Hang Kang's The Vegetarian has received significant attention from Western readers for a translated book. Kang won the Man Booker International Prize, was one of the New York Times Best Books of 2016, and made the long list for this year's Tournament of Books. I took a while to finally pick up this short book, and after a three day entrancement with Kang's beautiful prose I can say that the praise is all deserved.
Kang's novel follows Yeong-hye, a recently wed wife to a business man, who after a disturbing dream decides to abandon the eating of meat, emptying the fridge of all animal products, driven by disgust of the thought of eating another bite. All those around her, husband, sister, parents, are outraged by her rejection of meat, questioning her sanity, abusively scolding her and insisting that she abandon her vegetarianism. Violently rejecting her choice, a huge family fight results in her father force feeding a morsel of meat to her, with Yeong-hye responding by slitting her wrists.
Told in three parts, from the perspective of her husband, brother-in-law, and sister, Kang beautifully shows us how Yeong-hye's choice of vegetarianism is met with violence that provokes her to spin into mental decline.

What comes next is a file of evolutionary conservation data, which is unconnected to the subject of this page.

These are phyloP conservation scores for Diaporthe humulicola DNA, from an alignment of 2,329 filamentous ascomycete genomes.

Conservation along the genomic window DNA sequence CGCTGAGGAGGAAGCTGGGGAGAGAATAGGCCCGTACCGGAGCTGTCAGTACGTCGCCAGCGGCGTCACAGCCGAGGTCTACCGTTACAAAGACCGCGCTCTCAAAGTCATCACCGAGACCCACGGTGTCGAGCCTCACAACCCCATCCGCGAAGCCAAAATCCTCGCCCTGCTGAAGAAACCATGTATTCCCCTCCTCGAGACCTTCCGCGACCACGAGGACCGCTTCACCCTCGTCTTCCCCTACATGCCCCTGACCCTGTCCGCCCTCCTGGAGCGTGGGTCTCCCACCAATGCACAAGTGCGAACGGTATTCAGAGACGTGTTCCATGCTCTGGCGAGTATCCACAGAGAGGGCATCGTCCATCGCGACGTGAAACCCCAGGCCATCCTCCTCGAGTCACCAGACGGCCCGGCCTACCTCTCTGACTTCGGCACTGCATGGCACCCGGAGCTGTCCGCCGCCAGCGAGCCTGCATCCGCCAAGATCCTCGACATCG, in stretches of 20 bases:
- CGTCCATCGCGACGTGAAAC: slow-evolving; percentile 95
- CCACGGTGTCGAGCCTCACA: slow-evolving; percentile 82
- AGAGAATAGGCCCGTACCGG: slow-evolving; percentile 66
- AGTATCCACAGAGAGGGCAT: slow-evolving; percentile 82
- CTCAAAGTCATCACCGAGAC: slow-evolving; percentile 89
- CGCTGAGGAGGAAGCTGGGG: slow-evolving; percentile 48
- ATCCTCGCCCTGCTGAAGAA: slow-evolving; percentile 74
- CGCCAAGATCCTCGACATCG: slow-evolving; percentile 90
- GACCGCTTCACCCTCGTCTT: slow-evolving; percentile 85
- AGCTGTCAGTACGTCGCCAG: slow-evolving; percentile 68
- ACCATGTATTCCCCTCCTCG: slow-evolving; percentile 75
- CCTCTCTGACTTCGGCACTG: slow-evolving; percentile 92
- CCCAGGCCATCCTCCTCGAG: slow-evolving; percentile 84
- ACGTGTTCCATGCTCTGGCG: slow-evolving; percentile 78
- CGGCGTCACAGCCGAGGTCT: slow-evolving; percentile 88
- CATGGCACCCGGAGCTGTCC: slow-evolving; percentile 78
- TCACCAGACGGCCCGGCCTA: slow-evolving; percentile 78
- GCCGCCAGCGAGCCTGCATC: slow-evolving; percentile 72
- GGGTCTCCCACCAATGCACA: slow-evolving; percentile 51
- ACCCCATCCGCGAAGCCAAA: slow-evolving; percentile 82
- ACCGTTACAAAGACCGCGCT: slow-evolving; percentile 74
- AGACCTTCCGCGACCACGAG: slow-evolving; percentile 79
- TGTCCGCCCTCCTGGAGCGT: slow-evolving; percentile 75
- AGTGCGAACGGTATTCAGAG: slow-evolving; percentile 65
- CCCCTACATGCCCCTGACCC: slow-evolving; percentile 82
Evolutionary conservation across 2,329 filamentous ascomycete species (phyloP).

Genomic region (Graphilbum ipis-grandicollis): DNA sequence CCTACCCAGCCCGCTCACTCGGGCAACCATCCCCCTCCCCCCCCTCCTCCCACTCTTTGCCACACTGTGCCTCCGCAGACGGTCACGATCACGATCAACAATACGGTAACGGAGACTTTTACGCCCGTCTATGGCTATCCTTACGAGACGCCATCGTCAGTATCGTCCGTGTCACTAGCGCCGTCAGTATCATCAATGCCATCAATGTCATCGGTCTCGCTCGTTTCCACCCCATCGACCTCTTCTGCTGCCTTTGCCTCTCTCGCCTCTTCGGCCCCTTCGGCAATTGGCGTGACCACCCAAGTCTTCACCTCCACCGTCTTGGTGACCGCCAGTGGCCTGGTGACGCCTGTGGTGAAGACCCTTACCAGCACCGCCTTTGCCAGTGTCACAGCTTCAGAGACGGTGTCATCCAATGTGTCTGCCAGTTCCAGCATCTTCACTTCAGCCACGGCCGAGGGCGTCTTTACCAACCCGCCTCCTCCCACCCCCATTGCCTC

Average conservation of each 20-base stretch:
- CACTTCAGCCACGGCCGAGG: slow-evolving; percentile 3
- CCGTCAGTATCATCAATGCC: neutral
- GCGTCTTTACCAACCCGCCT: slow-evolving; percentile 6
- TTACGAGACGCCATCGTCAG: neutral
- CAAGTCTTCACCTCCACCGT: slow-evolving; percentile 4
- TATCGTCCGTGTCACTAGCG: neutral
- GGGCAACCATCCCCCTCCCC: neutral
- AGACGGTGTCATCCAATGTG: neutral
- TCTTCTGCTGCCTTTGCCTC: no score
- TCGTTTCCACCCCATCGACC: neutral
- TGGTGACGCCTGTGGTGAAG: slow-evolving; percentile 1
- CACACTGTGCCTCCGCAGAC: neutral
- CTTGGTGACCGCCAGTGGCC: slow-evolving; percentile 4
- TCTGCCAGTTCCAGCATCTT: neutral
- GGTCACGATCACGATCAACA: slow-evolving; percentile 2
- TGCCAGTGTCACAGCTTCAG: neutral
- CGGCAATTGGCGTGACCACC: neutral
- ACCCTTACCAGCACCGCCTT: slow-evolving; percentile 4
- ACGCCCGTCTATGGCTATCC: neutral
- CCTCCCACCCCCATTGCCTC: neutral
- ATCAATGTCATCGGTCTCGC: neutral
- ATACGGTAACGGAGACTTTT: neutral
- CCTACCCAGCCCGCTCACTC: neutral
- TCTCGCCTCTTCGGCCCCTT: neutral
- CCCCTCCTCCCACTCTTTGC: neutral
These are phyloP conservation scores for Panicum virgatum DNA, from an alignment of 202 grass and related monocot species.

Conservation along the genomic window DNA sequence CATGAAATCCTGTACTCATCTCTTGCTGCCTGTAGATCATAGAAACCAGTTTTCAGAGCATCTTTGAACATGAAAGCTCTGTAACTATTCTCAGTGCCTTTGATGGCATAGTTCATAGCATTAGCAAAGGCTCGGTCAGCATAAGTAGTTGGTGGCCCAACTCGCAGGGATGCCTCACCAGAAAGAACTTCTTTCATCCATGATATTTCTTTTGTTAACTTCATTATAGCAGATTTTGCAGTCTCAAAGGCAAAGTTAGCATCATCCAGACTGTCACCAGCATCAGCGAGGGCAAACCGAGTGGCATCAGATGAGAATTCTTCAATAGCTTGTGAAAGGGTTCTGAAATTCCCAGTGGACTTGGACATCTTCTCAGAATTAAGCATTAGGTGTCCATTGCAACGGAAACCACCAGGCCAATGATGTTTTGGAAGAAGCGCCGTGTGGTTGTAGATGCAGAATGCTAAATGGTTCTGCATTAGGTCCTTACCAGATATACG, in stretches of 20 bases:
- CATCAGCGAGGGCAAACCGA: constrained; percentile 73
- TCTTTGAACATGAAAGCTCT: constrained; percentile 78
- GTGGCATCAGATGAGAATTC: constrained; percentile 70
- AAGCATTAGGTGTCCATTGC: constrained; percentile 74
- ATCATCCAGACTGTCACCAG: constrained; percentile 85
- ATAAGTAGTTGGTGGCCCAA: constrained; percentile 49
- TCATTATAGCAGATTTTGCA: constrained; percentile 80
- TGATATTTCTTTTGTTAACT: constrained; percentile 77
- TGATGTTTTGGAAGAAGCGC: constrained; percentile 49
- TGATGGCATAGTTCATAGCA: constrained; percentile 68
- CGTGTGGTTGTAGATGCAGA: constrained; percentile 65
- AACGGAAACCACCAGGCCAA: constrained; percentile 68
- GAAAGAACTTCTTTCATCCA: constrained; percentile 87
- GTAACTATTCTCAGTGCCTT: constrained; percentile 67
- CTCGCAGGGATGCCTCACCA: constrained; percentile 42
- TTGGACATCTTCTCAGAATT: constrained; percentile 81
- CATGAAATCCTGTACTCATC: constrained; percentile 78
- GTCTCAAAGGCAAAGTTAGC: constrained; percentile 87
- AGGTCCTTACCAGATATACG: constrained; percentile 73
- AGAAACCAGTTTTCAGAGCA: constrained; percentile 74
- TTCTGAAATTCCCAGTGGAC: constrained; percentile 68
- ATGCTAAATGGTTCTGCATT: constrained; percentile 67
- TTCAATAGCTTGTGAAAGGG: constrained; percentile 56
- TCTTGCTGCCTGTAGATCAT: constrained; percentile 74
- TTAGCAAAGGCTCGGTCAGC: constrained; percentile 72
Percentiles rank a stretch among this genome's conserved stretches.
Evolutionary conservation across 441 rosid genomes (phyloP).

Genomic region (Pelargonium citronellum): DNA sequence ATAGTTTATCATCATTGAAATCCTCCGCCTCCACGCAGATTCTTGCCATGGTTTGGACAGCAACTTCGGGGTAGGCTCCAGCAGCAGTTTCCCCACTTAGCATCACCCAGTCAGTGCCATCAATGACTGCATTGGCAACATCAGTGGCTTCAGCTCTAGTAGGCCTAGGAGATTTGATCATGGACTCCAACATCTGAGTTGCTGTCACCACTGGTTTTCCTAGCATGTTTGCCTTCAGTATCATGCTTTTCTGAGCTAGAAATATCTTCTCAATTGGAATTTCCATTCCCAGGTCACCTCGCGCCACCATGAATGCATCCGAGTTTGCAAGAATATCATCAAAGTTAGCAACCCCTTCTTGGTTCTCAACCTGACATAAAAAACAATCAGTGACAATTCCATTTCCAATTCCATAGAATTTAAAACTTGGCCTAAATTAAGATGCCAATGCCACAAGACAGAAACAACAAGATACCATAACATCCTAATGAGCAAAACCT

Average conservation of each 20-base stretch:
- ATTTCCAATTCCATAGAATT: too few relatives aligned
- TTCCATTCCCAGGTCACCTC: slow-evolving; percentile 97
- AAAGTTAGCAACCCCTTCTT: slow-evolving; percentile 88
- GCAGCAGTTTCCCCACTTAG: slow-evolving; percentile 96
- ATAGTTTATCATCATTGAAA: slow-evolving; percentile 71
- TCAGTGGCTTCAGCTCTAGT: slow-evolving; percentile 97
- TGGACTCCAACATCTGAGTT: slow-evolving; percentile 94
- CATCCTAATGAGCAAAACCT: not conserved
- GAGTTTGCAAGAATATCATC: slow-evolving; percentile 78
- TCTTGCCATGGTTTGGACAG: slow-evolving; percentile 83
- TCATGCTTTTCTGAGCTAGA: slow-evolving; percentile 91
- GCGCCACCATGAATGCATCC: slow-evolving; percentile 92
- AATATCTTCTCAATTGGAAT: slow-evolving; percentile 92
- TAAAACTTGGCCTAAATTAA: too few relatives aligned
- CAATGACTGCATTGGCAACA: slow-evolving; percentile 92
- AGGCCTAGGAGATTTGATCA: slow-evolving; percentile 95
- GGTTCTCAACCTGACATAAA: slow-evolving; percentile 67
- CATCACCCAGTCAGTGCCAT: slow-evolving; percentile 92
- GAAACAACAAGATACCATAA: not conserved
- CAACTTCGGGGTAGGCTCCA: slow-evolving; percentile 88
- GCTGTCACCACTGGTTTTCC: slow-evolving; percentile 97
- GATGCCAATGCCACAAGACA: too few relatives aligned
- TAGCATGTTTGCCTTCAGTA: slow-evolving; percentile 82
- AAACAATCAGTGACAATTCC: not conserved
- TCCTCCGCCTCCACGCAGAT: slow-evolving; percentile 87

As a reader I was captivated by every word. Kang's prose is simple yet lyrical, allowing the reader's eyes to swiftly drift from page to page, caught up in Yeong-hye's tumultuous and tragic journey. So much is being said through Kang's quiet style, about the plight of women in South Korean society, about the reactions society has toward unconventional behaviour, about how we are quick the clinically diagnose the abnormal.
A wonderful and accessible book that will leave the reader feeling satisfied but distraught.